Henry M. Stanley, journalist and explorer, was initially named John Rowlands and was the illegitimate son of John Rowlands and Elizabeth Parry. After an unhappy childhood in an orphanage he sailed for New Orleans, United States, in December 1858. There he was adopted by Henry Stanley, whose names he took. After some soldiering in the Civil War, during which he fought on both sides (1861-1862), he became a sailor in the merchant navy. Subsequently he joined the United States Federal Navy, saw some more action in the Civil War, and apparently deserted in February 1865. He then became a freelance journalist and visited Turkey and the Middle East. His dispatches were later reprinted in My early travels and adventures in America and Asia (1895). In December 1867 he was appointed by The New York Herald to report on the British military campaign in Abyssinia (now Ethiopia), where he made a name for himself with his scoop on the fall of Magdala (now Adaba). The newspaper then sent him on a number of roving commissions and finally requested him to find the missionary explorer David Livingstone*, who had been searching for the sources of the Nile since 1866. After some delays caused by his reports on other maters, including the opening of the Suez Canal in November 1869, Stanley set out inland in March 1871 from a point on the east coast of Africa opposite Zanzibar. He located Livingstone at Ujiji, on the eastern shore of Lake Tanganyika, in November that year. This venture proved his competence as a leader of expeditions and earned him the gold medal of the Royal Geographical Society. He described his mission in How I found Livingstone; travels, adventures, and discoveries in Central Africa (London, 1872, with many later editions). An account of his "Discoveries at the northern end of Lake Tanganyika" was read before the British Association for the Advancement of science and published in its Report for 1872.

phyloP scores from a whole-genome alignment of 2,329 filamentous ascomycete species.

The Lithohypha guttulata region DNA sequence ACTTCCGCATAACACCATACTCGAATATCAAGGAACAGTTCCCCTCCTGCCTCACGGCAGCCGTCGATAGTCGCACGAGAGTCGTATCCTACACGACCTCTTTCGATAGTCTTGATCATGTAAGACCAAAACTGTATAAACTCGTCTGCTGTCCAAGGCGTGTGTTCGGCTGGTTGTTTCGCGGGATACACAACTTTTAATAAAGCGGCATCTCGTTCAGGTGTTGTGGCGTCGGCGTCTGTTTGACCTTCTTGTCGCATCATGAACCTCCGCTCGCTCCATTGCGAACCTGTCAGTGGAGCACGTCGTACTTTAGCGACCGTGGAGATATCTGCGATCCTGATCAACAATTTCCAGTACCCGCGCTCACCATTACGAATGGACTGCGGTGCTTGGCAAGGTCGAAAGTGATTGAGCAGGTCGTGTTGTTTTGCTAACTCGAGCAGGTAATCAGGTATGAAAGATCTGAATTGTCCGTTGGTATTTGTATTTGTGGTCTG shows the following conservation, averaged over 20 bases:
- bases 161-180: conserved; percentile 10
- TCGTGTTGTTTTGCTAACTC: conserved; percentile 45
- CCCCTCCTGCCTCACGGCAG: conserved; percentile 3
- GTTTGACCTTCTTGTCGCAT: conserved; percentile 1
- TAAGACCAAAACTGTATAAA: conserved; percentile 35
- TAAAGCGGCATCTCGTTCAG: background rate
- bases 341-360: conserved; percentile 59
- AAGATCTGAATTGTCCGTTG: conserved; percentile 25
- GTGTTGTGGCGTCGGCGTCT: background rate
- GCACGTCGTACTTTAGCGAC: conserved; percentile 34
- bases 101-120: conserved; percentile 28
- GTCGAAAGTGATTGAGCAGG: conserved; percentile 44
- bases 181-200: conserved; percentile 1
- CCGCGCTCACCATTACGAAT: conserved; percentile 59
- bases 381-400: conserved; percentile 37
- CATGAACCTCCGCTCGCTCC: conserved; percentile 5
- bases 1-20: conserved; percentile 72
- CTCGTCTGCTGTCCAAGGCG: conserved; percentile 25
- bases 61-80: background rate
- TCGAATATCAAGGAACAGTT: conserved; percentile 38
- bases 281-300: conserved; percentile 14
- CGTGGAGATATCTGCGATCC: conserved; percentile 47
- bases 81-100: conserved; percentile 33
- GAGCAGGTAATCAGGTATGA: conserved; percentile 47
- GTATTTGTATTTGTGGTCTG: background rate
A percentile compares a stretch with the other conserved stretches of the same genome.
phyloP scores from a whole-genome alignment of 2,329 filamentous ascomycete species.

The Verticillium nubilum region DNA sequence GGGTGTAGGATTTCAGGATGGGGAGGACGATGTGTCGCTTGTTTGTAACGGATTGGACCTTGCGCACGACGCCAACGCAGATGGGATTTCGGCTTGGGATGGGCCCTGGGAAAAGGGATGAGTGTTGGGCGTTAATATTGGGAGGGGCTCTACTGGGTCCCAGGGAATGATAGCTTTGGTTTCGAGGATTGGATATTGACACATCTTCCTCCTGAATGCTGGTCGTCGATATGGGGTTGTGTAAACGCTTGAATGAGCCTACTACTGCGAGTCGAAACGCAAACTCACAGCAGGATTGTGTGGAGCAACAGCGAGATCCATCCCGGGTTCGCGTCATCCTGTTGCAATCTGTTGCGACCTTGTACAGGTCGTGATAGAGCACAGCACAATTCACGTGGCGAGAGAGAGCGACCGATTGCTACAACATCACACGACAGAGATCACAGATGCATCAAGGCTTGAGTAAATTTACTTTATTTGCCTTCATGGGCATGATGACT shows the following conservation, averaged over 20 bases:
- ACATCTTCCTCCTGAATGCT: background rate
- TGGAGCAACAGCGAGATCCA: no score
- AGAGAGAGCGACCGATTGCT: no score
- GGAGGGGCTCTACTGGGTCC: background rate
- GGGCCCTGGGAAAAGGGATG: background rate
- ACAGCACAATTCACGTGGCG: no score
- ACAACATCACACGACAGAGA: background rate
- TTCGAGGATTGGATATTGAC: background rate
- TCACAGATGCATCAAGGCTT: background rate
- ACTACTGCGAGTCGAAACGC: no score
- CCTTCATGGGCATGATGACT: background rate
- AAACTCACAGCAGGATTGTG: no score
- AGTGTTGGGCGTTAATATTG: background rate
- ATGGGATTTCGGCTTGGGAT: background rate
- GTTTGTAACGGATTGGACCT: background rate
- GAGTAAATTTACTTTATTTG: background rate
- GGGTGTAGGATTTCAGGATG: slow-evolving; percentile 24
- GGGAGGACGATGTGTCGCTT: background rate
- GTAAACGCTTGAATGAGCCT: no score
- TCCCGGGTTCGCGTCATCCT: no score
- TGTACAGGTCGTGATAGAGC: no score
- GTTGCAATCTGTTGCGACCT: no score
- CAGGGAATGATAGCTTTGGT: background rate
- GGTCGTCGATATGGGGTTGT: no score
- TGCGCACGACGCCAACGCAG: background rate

After serving as a war correspondent in what is now Ghana during 1873 Stanley attended Livingstone's funeral in London and then began his own exploration of central Africa, sponsored by the Daily Telegraph and The New York Herald, in an attempt to answer various questions of geographical interest. In November 1874 he set out with a party of 350 men from his earlier starting point on the east coast to traverse the continent, Among others he circumnavigated most of Lake Victoria, thus determining its approximate size, further established the sources of the Nile, determined the length and area of Lake Tanganyika and the position of its outlet, and then followed the course of the Lualaba River, showing that it eventually became the Congo River. He followed the latter down to the west coast, where he arrived in August 1877, thus proving the existence of a major waterway into the very heart of Africa. Before returning to Europe he paid brief visits to Cape Town and Durban. In Cape Town the newly founded South African Philosophical Society arranged a special meeting on 2 November to welcome him. Stanley addressed the meeting on the subject of his recent journey. He described his adventures more fully in Through the Dark continent; or, The sources of the Nile around the great lakes of equatorial Africa and down the Livingstone River to the Atlantic Ocean... (London, 1878, 2 vols). Two papers by him on his journey to Lake Victoria and on the geography of the Nile and Congo basins, were published in the Proceedings of the Royal Geographical Society in 1875 and 1878.